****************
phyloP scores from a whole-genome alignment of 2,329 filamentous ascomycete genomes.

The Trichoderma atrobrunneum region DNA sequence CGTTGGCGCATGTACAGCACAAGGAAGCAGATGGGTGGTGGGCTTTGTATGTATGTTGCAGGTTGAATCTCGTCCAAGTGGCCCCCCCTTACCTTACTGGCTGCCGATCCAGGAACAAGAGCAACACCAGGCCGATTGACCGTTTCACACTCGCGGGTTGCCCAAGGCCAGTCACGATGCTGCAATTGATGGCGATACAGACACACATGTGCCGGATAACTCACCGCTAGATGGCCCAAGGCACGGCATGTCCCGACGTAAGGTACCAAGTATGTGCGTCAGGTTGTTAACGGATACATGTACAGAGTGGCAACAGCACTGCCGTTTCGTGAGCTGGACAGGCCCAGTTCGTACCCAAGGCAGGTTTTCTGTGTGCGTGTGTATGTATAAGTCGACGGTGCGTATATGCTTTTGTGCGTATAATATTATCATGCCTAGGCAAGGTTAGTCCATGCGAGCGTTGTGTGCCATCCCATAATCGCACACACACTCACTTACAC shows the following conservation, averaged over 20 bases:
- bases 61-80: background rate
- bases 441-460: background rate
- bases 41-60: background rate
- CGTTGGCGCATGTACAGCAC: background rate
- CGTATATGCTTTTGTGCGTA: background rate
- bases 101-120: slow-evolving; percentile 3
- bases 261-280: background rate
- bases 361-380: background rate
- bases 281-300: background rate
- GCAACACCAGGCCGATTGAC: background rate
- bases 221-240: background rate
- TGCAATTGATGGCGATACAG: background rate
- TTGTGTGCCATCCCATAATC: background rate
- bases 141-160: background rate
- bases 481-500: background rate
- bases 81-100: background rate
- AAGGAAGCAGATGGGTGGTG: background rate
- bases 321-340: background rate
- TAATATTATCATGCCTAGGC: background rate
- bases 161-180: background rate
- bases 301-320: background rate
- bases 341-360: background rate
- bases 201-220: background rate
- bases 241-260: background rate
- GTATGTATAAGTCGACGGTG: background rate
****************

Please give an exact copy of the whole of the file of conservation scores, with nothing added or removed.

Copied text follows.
phyloP scores from a whole-genome alignment of 2,329 filamentous ascomycete genomes.

The Trichoderma atrobrunneum region DNA sequence CGTTGGCGCATGTACAGCACAAGGAAGCAGATGGGTGGTGGGCTTTGTATGTATGTTGCAGGTTGAATCTCGTCCAAGTGGCCCCCCCTTACCTTACTGGCTGCCGATCCAGGAACAAGAGCAACACCAGGCCGATTGACCGTTTCACACTCGCGGGTTGCCCAAGGCCAGTCACGATGCTGCAATTGATGGCGATACAGACACACATGTGCCGGATAACTCACCGCTAGATGGCCCAAGGCACGGCATGTCCCGACGTAAGGTACCAAGTATGTGCGTCAGGTTGTTAACGGATACATGTACAGAGTGGCAACAGCACTGCCGTTTCGTGAGCTGGACAGGCCCAGTTCGTACCCAAGGCAGGTTTTCTGTGTGCGTGTGTATGTATAAGTCGACGGTGCGTATATGCTTTTGTGCGTATAATATTATCATGCCTAGGCAAGGTTAGTCCATGCGAGCGTTGTGTGCCATCCCATAATCGCACACACACTCACTTACAC shows the following conservation, averaged over 20 bases:
- bases 61-80: background rate
- bases 441-460: background rate
- bases 41-60: background rate
- CGTTGGCGCATGTACAGCAC: background rate
- CGTATATGCTTTTGTGCGTA: background rate
- bases 101-120: slow-evolving; percentile 3
- bases 261-280: background rate
- bases 361-380: background rate
- bases 281-300: background rate
- GCAACACCAGGCCGATTGAC: background rate
- bases 221-240: background rate
- TGCAATTGATGGCGATACAG: background rate
- TTGTGTGCCATCCCATAATC: background rate
- bases 141-160: background rate
- bases 481-500: background rate
- bases 81-100: background rate
- AAGGAAGCAGATGGGTGGTG: background rate
- bases 321-340: background rate
- TAATATTATCATGCCTAGGC: background rate
- bases 161-180: background rate
- bases 301-320: background rate
- bases 341-360: background rate
- bases 201-220: background rate
- bases 241-260: background rate
- GTATGTATAAGTCGACGGTG: background rate